Background: Indigenous peoples in Canada have higher prevalence of modifiable risk factors for Alzheimer's disease (AD). The relative importance of these risk factors on AD risk management is poorly understood.
Methods: Relative risks from literature and prevalence of risk factors from Statistics Canada or the First Nations Regional Health Survey were used to determine projected population attributable risk (PAR) associated with modifiable risk factors for AD (low education and vascular risk factors) among on- and off-reserve Indigenous and non-Indigenous people in Canada using the Levin formula.
Results: Physical inactivity had the highest PAR for AD among Indigenous and non-Indigenous peoples in Canada (32.5% [10.1%-51.1%] and 30.5% [9.2%-48.8%] respectively). The PAR for most modifiable risk factors was higher among Indigenous peoples in Canada, particularly among on-reserve groups. The greatest differences in PAR were for low educational attainment and smoking, which were approximately 10% higher among Indigenous peoples in Canada. The combined PAR for AD for all six modifiable risk factors was 79.6% among on-reserve Indigenous, 74.9% among off-reserve Indigenous, and 67.1% among non-Indigenous peoples in Canada. (All differences significant to p < .001.).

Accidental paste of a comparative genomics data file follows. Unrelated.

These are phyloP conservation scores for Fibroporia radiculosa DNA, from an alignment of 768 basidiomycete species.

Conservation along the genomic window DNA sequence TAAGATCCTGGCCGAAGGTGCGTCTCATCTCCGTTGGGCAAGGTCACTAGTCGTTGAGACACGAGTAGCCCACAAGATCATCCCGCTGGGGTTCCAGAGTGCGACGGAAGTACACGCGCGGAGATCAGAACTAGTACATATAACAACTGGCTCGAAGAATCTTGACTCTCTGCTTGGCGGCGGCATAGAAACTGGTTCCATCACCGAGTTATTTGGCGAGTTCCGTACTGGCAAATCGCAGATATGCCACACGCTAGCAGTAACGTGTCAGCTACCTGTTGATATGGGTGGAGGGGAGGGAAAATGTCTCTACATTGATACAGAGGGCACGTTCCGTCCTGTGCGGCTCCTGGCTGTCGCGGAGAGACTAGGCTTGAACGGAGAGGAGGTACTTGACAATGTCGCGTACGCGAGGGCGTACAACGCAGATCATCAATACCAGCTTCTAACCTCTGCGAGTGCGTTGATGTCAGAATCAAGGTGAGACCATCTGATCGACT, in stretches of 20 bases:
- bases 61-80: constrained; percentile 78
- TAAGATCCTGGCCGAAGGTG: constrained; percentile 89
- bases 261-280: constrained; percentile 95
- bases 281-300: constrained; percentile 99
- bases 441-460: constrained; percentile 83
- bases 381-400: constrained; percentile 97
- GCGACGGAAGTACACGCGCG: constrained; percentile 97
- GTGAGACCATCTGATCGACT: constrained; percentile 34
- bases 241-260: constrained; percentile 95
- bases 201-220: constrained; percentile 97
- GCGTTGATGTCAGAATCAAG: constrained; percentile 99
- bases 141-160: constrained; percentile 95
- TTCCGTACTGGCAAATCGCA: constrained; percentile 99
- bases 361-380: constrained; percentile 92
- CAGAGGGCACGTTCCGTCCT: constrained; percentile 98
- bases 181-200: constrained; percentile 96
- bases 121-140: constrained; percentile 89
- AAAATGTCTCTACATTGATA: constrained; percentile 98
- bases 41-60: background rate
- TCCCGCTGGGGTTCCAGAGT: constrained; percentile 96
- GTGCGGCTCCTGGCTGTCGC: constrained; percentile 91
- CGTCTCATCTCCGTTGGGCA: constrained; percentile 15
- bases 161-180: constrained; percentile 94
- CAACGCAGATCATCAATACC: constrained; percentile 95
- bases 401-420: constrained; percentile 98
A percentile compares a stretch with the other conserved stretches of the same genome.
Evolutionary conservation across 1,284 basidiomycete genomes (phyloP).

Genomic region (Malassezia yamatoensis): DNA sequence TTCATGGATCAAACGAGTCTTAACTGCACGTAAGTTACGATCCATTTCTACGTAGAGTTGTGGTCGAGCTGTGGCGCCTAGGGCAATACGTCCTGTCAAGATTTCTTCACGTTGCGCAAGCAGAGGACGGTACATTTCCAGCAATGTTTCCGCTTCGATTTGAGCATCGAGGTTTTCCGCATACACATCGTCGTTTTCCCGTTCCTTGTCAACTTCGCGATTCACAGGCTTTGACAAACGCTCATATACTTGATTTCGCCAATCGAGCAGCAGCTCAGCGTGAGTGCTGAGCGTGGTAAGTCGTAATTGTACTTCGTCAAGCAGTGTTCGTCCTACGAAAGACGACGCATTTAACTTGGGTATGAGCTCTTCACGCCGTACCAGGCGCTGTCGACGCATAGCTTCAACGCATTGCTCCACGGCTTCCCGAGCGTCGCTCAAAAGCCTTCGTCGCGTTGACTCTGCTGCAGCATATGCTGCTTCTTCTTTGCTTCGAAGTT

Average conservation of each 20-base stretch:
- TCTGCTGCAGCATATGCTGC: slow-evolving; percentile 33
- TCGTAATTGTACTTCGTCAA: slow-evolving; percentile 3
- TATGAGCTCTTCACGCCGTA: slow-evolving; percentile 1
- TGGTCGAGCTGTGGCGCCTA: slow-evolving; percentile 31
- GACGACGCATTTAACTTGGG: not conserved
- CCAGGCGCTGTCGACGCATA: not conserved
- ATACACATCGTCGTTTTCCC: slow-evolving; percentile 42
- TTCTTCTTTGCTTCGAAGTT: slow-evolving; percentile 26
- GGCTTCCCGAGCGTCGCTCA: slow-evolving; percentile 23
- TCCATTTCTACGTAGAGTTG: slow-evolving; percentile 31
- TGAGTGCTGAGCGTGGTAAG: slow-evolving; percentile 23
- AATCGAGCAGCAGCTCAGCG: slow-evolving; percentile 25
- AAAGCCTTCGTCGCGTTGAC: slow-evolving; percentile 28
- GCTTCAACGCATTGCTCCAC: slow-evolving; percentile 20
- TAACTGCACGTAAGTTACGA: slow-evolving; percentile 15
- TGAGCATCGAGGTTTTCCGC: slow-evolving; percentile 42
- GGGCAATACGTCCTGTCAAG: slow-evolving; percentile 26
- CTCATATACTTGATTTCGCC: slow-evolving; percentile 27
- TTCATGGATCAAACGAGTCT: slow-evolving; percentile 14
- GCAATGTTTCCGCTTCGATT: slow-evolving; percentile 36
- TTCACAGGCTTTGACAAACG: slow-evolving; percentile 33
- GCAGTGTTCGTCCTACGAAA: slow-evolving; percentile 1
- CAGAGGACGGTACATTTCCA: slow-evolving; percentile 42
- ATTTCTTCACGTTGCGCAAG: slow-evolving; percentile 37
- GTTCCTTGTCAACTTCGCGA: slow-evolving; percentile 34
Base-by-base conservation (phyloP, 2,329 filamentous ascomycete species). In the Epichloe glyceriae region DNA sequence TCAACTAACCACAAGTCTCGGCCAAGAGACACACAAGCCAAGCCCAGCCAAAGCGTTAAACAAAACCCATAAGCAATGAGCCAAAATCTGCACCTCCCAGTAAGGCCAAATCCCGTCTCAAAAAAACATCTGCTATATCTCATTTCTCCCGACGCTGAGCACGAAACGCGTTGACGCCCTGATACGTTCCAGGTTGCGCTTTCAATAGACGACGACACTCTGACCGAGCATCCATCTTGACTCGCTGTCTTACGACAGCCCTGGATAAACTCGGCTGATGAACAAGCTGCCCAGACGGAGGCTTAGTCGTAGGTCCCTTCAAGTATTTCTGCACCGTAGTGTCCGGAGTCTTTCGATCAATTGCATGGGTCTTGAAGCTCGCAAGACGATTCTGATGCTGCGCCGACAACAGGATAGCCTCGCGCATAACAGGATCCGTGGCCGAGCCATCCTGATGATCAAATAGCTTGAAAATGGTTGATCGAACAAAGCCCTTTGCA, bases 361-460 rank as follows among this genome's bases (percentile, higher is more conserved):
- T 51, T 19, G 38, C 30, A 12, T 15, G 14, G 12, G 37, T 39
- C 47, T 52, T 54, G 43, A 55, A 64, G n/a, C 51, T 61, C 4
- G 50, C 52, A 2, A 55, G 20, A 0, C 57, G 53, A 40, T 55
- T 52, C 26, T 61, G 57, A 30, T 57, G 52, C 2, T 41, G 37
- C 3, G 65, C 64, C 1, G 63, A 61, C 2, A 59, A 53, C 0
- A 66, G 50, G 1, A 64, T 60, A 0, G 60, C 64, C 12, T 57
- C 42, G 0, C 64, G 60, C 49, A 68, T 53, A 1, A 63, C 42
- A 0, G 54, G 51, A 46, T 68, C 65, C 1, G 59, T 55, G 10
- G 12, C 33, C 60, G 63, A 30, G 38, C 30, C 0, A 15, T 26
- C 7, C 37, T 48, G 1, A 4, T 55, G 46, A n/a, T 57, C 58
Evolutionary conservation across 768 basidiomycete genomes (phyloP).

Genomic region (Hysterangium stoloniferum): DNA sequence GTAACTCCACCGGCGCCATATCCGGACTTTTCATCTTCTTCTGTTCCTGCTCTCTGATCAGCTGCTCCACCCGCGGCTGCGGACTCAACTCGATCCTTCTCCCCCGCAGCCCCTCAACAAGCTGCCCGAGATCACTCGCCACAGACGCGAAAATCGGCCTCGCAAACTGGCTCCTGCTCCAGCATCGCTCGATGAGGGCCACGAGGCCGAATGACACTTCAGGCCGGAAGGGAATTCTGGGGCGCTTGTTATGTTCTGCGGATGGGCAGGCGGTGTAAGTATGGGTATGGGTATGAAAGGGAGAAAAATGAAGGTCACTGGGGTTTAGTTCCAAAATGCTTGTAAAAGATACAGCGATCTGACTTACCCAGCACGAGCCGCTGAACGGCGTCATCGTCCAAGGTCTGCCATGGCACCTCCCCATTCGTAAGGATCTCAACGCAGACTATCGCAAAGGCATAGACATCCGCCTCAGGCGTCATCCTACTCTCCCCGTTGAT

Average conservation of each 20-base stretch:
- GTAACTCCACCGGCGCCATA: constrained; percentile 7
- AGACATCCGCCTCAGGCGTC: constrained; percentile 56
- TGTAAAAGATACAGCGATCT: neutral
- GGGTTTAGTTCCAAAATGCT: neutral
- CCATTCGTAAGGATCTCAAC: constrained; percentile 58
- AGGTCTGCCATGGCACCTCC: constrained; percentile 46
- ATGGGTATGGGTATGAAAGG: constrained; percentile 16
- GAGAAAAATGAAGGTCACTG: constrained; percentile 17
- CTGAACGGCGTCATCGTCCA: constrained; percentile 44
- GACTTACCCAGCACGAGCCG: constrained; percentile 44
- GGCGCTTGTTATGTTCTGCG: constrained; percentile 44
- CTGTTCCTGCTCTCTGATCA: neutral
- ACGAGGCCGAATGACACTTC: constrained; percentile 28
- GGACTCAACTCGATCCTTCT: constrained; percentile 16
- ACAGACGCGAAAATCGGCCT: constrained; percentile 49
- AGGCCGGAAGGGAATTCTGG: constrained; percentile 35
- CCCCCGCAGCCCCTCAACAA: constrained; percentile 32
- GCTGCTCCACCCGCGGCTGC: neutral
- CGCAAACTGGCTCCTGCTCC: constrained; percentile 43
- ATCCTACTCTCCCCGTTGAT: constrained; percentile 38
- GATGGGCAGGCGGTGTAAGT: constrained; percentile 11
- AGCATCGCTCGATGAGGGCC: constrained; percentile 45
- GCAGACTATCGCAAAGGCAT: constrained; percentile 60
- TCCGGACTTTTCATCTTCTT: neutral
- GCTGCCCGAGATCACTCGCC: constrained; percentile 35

Conclusions: Modifiable risk factors are responsible for the most AD cases among Indigenous peoples in Canada. Further research is necessary to determine the prevalence of AD and the impact of risk factor modification among Indigenous peoples in Canada.
Keywords: Alzheimer’s disease; Canada; indigenous; population attributable risk; risk factors.